I think that’s why I have chosen the writers I have for Unseen. Everyone speaks their minds where film is concerned. If they like something they will say so. If we hate something we will say so as well -even if it upsets the more established writers around us (Nate and I were shushed at a NYFF screening). We are an eclectic bunch who are passionate not about one type of film but all films. I love that everyone at Unseen can discuss more than just Godard, Welles, Kurosawa or Disney. I admire that everyone will admit they don’t know a director or film and rather than see it as something to be ashamed of they see it as another door to go through to find wonders. Where are always asking where do I start?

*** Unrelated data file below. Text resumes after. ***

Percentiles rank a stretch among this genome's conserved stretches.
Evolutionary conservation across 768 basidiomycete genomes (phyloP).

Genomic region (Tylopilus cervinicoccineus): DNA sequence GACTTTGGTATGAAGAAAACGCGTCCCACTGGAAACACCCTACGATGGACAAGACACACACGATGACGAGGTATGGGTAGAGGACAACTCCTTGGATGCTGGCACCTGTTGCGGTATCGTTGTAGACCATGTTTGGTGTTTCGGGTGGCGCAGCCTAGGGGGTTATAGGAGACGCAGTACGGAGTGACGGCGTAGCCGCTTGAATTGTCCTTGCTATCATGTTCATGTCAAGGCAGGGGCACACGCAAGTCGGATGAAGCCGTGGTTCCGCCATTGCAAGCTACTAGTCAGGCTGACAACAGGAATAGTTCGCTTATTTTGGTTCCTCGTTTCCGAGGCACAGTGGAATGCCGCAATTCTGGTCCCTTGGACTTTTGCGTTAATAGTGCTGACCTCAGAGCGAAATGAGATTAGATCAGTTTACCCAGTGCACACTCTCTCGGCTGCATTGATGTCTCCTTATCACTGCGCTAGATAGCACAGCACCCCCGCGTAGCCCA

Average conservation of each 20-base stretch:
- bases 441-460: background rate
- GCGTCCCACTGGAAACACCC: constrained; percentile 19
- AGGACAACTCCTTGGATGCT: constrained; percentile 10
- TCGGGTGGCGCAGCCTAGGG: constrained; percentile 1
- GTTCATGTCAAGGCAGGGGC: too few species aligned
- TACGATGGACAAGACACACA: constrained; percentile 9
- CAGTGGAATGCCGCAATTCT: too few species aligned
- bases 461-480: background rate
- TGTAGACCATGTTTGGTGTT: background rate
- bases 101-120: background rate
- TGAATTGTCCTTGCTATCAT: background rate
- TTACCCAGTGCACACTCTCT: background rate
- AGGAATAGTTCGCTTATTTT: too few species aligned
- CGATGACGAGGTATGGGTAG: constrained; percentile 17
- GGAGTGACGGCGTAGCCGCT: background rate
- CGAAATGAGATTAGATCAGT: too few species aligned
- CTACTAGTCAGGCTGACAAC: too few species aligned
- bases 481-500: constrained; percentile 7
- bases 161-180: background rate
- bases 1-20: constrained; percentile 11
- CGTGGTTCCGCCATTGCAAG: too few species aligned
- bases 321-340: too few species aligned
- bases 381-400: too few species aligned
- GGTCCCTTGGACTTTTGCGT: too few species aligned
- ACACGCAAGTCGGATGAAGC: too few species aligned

I do not get paid for doing Unseen, but I get to read new pieces by some of my favorite film writers before anyone else-and then I get to share them. I also get to occasionally have dinner with them and I get to watch as discussion ping pong through cinema history with trains of thought that would make most people’s heads spin.
It’s taken me a long time to realize that the reason that I have the writers (aka friends) I do is that while they all have other more staid gigs, with Unseen they are allowed to do whatever they want. As I say to everyone when I try to sell them on coming aboard – "at Unseen you can do anything . You can write anything you want. There are no restrictions." This why we have had things like Peter Gutierrez’s three question interview of Christopher Doyle or Mondo’s piece on God Speed You Black Emperor’s projections or some of Hubert’s think pieces, or Alec's Zatoichi reviews. I don’t know if all of these pieces would have ended up anywhere but with Unseen they have a home.